By Ricky O’Bannon
Every fall, music teacher Alex Mueller watches fifth graders at Riderwood and Warren elementary schools in Maryland choose an instrument they’ll focus on.
And almost every year — without fail — fifth-grade boys want to play trumpet and fifth-grade girls choose the flute.
“Obviously there is something going on,” Mueller said.
In fourth grade, Mueller and other elementary music teachers introduce kids to the instruments of the band and orchestra. The 14-year Baltimore County Public Schools veteran said he tries to remove gender stereotypes and stresses to students that they should pick an instrument they love and not choose something just because their friends — who at that age are usually of the same gender — chose it, too.
In large part, the strategy works. Mueller said that his clarinet and low brass groups — instruments that often show gender disparity — are almost 50/50 split between boys and girls.
“The trick with a 9-year-old and a 10-year-old [kid] is to not really address the issue,” Mueller said. “The moment you say, ‘by the way, guys, this isn’t just a girls’ instrument. This is a boys’ instrument, too.’ That’s really only hurting the situation.”
But year after year when his students choose their instruments, Mueller said there are instruments that return the same result. Not many girls will pick up the trumpet and few of his boy students opt for a flute.
The question that has raised the curiosity of many who study music education is why? Is it a case of nature where the character, range or sound of the instrument causes boys and girls to be drawn to different orchestral roles? Or is it a case of nurture where peer pressure and stereotypes guide students towards choosing to play certain instruments?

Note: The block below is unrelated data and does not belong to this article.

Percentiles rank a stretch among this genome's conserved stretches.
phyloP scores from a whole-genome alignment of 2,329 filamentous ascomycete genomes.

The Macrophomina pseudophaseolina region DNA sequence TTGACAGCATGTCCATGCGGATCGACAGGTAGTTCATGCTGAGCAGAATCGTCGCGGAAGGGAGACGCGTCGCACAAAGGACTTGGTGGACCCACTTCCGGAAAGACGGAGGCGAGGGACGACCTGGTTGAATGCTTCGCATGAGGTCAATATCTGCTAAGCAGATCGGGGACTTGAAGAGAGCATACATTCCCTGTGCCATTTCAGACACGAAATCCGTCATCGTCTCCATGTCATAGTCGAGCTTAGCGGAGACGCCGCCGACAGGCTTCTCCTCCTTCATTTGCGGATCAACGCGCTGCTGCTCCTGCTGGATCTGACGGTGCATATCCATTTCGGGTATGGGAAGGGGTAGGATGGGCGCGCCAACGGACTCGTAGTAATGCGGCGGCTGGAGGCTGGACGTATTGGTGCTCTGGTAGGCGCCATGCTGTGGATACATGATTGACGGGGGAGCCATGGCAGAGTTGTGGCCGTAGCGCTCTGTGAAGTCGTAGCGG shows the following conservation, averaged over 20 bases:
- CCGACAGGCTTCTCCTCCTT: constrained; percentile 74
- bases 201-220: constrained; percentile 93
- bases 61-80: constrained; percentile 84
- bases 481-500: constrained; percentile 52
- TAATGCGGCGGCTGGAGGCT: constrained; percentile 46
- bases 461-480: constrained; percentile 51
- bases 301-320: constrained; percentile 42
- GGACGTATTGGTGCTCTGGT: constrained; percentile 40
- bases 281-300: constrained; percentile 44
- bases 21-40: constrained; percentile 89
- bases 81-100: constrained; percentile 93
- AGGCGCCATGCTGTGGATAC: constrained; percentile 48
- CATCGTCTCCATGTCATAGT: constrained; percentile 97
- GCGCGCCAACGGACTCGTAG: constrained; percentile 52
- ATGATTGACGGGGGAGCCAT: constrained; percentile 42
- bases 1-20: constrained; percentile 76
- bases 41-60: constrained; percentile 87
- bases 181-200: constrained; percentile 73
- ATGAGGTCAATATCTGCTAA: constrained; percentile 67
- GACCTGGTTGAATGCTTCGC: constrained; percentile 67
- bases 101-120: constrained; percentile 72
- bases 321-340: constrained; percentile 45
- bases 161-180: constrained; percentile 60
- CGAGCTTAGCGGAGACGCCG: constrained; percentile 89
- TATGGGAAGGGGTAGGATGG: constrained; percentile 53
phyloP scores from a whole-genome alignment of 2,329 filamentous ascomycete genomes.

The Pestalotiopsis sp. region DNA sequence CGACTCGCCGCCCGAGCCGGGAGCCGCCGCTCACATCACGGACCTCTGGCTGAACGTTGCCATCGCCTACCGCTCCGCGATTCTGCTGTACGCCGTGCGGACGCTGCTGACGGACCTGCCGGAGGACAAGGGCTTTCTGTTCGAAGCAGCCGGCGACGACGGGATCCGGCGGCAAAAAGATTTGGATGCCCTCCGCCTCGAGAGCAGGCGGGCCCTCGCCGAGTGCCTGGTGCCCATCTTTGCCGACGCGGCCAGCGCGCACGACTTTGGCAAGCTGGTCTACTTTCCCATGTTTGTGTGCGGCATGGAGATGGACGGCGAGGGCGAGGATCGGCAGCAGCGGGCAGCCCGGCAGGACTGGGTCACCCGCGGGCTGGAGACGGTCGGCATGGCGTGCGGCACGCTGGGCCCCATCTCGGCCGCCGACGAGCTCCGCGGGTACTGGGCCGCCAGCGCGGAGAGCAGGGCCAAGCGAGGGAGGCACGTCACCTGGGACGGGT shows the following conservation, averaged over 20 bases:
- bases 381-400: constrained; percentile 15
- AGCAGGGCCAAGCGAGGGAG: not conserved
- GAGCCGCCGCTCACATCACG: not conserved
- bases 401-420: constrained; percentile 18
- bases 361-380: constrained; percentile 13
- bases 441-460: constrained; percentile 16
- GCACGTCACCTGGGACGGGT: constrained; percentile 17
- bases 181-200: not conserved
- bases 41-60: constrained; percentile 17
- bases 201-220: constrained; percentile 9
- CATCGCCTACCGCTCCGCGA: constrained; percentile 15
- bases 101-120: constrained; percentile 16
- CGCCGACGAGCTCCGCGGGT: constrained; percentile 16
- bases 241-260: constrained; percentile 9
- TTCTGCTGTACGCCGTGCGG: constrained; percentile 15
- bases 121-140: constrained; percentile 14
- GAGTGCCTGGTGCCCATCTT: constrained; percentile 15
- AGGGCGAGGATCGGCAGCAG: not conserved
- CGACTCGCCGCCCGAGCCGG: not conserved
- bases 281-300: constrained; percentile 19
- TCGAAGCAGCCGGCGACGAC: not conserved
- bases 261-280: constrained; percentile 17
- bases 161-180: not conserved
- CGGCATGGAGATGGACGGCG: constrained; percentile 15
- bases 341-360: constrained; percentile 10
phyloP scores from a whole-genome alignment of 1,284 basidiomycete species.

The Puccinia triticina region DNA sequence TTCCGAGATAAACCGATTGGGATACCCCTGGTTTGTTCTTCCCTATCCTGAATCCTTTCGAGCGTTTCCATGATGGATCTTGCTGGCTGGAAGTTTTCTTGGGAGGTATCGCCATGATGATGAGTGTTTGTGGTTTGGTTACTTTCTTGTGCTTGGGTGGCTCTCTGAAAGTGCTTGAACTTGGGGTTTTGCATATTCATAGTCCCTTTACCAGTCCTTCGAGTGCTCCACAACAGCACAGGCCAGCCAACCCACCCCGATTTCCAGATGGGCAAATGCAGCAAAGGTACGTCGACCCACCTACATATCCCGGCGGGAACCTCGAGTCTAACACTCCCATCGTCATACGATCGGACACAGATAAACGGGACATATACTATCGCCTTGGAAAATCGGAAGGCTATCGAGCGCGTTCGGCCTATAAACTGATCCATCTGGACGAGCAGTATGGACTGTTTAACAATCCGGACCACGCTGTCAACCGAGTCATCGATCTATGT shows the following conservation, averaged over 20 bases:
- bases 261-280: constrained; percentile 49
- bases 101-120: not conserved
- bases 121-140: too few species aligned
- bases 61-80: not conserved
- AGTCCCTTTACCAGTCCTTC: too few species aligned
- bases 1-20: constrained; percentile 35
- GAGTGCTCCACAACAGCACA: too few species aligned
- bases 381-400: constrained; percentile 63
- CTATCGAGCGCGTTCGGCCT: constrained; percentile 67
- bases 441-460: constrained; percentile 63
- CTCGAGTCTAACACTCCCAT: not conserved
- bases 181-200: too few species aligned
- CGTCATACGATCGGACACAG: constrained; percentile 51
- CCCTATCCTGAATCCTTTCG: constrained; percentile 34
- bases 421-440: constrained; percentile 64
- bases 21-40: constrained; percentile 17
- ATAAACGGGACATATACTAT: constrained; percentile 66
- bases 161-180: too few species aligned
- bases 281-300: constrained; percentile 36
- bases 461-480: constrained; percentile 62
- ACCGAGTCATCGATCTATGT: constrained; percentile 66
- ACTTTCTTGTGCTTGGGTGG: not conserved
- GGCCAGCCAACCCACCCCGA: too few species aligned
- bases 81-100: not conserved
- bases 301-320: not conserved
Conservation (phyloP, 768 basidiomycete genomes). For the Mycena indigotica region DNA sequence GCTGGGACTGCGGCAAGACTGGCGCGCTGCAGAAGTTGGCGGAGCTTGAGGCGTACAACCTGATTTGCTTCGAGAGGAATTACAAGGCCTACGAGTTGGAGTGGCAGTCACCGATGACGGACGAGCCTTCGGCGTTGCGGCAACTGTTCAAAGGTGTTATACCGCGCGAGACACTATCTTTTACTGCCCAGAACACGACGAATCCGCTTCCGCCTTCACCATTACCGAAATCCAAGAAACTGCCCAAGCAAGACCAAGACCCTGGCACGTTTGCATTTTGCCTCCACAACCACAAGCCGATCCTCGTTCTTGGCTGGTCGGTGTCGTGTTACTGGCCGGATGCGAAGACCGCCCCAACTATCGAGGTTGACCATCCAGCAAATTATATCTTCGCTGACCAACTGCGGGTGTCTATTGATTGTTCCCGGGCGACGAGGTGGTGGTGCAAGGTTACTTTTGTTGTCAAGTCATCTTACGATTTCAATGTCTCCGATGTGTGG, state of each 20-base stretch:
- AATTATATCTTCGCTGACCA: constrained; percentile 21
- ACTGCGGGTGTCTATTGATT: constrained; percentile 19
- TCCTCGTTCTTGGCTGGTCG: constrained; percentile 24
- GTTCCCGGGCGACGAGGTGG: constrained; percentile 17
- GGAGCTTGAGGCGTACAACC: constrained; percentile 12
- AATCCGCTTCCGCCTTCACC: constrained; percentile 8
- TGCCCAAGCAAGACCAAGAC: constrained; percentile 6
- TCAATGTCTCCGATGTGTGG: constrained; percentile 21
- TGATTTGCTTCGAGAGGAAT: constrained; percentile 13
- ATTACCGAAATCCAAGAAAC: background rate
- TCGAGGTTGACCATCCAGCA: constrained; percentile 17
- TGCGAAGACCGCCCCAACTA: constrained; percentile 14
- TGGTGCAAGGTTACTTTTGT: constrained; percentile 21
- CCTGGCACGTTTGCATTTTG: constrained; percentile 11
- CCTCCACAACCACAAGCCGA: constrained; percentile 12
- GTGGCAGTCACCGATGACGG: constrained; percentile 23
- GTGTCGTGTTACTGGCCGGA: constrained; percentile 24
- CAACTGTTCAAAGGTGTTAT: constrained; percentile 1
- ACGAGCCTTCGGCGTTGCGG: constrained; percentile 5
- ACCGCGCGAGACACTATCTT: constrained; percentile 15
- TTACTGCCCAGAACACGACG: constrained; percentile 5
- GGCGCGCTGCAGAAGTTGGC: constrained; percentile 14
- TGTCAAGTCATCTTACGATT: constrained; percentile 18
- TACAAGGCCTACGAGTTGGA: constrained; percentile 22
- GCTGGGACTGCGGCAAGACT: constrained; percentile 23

If male and female students are innately drawn to different instruments and are happy pursuing them, it would be easy to dismiss the trend as something unworthy of losing sleep over. But research has shown that stereotypes about what instruments are gender appropriate can influence the perception of musicians who go against that trend.
A 2002 study out of the University of Windsor found that college-age participants asked to apply descriptive terms to musicians playing both traditionally "feminine" and "masculine" instruments judged musicians differently based on their gender. In particular, male musicians playing traditionally feminine instruments were judged to be less dominant, active and poorer leaders than their female counterparts.
In music where performance is judged not only on technical terms but also for intangible artistic qualities, these internalized descriptors of musicians based on gender might influence the perception of what we think we hear.
Historically, some instruments have strong masculine or feminine associations. The French horn is traditionally linked with hunting and composers who used it in the 18th and 19th centuries were often making allusions to the hunt. Trumpets have military connotations dating back to their use as signaling devices on the battlefield, and many of the most visible trumpet players in the early 20th century — particularly in the United States and United Kingdom — came directly from a military brass band tradition.